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Happy Rosh Hashanah 5775!

Posted by Dr. Fay on September 24, 2014

The two-day celebration of Rosh Hashanah, the Jewish New Year, begins at sundown tonight and ends at sundown on Friday.  (It started earlier today in Israel, which is 7 hours ahead of the East Coast.)  We at SPIB want to wish all of our Jewish friends and readers a very happy Rosh Hashanah and a blessed and prosperous year ahead.  Ketivah VaChatimah Tovah.

Here is Prime Minister Netanyahu’s Rosh Hashanah 5775 greeting:

Video retrieved from IsraeliPM.

He also tweeted a transcript:

Eric Levinson at has written an interesting article about Rosh Hashanah and Yom Kippur:

11 Questions About Rosh Hashanah and Yom Kippur You Were Too Embarrassed to Ask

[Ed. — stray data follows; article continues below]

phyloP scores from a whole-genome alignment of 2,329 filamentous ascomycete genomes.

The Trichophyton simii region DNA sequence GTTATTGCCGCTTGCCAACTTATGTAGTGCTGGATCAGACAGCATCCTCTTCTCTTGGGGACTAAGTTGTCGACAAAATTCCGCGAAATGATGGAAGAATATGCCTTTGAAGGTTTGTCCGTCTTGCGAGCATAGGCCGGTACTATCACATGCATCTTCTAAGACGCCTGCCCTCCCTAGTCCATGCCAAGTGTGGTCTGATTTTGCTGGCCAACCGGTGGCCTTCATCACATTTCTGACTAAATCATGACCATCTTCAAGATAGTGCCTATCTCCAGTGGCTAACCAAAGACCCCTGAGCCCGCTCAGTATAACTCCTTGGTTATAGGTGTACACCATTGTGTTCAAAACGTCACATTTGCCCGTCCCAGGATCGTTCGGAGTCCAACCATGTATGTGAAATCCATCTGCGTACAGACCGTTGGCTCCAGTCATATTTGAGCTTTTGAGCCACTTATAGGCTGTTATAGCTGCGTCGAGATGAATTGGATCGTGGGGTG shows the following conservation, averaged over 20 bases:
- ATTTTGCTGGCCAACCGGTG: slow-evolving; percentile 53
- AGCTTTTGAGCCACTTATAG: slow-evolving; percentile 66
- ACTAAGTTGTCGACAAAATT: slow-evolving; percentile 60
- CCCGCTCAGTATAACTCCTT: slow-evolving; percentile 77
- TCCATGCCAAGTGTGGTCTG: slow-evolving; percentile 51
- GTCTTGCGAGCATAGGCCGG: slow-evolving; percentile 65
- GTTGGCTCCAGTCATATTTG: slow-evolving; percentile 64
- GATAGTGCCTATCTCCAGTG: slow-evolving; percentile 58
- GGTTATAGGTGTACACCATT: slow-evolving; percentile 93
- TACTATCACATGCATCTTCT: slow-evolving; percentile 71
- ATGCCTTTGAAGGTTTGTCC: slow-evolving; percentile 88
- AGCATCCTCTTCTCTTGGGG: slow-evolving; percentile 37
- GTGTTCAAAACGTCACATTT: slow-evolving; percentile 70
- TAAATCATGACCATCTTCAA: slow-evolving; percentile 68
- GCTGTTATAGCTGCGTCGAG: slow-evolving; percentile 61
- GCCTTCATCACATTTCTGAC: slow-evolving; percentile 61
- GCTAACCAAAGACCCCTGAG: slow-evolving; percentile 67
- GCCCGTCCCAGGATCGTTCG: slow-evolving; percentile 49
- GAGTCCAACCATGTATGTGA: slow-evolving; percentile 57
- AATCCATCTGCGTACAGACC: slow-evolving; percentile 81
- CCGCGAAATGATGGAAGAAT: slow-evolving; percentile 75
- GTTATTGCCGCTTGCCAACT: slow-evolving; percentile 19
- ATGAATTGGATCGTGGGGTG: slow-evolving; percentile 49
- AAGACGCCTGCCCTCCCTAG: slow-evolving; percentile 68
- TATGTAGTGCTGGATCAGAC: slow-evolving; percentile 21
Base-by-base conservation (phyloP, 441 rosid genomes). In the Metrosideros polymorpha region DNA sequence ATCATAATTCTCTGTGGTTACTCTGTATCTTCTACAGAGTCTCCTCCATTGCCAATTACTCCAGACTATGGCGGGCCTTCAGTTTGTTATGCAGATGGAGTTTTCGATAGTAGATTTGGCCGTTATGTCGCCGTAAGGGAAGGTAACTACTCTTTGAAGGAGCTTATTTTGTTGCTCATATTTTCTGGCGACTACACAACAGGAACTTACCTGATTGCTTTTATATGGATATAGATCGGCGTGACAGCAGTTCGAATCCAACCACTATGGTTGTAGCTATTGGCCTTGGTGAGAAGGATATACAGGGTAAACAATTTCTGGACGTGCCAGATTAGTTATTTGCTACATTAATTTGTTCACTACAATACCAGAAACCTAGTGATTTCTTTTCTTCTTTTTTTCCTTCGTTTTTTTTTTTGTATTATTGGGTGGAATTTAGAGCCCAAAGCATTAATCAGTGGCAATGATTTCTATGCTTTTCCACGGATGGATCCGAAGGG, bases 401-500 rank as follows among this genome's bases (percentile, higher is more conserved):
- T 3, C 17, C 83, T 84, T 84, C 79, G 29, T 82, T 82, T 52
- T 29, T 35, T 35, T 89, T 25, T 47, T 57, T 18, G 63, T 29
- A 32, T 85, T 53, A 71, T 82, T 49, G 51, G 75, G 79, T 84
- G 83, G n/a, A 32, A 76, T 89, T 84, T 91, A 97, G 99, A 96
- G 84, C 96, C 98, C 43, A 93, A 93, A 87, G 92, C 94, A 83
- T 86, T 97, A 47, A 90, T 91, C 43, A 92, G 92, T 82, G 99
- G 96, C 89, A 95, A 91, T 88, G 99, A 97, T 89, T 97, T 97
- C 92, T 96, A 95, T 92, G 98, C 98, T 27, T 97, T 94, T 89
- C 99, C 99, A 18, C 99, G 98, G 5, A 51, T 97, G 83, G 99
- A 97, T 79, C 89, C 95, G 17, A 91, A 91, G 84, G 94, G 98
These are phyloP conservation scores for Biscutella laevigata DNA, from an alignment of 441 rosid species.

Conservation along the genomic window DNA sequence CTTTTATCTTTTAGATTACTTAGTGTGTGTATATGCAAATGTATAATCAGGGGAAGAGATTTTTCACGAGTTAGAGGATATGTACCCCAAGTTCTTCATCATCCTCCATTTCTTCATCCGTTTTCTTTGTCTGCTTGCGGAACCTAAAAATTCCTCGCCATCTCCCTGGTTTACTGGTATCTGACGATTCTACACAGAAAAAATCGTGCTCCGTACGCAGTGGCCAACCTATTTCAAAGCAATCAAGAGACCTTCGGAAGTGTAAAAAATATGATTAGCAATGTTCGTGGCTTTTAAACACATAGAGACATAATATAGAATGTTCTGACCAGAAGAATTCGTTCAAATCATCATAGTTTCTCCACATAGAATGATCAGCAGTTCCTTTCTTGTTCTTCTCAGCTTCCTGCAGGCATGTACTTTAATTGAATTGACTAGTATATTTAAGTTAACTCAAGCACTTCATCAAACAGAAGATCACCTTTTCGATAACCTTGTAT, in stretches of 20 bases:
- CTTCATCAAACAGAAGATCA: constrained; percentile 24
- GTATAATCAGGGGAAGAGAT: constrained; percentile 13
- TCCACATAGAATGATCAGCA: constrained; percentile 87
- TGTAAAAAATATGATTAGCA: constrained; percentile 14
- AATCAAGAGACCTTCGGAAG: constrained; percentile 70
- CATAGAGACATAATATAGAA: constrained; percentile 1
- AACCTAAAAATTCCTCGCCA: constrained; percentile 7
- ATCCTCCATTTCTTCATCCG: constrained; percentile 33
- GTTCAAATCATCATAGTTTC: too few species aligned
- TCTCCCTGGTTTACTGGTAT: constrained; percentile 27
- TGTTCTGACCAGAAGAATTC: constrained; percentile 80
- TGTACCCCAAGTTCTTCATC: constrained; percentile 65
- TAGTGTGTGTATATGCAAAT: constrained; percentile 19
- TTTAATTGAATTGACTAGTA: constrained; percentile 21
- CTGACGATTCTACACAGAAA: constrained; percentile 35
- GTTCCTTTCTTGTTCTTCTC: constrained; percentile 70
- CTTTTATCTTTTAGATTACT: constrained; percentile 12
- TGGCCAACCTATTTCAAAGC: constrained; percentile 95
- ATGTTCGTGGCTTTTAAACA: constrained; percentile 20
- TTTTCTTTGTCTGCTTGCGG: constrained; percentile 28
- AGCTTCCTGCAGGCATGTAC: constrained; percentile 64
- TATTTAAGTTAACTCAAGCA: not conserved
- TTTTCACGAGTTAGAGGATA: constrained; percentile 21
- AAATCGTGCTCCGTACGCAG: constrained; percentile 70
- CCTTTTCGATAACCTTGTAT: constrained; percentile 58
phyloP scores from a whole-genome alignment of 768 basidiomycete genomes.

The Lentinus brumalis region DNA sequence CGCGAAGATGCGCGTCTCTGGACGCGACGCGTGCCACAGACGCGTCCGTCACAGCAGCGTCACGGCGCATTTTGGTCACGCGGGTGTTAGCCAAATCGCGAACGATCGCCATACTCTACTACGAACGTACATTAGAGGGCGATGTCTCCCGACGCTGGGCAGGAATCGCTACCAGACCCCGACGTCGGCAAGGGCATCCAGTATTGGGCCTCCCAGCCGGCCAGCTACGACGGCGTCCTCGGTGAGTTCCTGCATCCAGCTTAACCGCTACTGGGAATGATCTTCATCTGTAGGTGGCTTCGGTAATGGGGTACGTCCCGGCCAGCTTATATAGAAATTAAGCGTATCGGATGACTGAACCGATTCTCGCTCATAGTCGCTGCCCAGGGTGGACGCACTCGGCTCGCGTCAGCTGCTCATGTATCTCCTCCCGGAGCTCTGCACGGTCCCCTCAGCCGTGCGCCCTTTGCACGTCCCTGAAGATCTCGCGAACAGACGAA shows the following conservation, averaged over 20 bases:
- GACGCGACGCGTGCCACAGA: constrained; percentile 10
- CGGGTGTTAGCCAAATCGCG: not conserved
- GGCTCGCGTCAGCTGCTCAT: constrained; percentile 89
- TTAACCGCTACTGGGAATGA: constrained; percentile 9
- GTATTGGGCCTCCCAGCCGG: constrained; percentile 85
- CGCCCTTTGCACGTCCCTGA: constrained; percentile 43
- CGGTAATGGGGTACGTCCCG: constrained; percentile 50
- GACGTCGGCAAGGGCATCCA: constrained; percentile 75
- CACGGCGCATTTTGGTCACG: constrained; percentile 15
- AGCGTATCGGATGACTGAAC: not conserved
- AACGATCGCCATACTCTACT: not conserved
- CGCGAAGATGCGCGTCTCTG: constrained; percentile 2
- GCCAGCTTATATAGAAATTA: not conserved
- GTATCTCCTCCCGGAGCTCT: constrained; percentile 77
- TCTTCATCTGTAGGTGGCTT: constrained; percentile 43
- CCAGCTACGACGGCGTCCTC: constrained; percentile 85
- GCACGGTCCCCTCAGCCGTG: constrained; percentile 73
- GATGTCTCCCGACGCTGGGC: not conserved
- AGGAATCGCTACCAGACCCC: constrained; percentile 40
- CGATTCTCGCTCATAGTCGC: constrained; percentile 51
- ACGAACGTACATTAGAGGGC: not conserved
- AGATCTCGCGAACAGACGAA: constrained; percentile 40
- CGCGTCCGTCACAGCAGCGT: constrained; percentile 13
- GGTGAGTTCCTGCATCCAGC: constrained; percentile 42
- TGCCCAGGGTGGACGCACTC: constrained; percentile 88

Rabbi Aaron Rabin of Miami Beach blows on a kudu horn as children react at the Chabad Naples Jewish Community Center in Naples, Fla. on Wednesday, Sept. 10, 2014. A few dozen youths visited the shofar factory at the center. Blown as a trumpet, it is used to ring in the Jewish New Year, Rosh Hashanah. According to Chabad's Program Director Ettie Zaklos, "The blast of the Shofar is intended as a wake-up call, telling us to refine ourselves and improve, in preparation of the upcoming year." (AP Photo/Naples Daily News, Corey Perrine)

 Read the rest here.

Raphael Poch at Breaking Israel News has more about the shofar:

Praising God with the Sound of a Shofar

“Praise Him with the sound of the shofar.” (Psalm 150:3)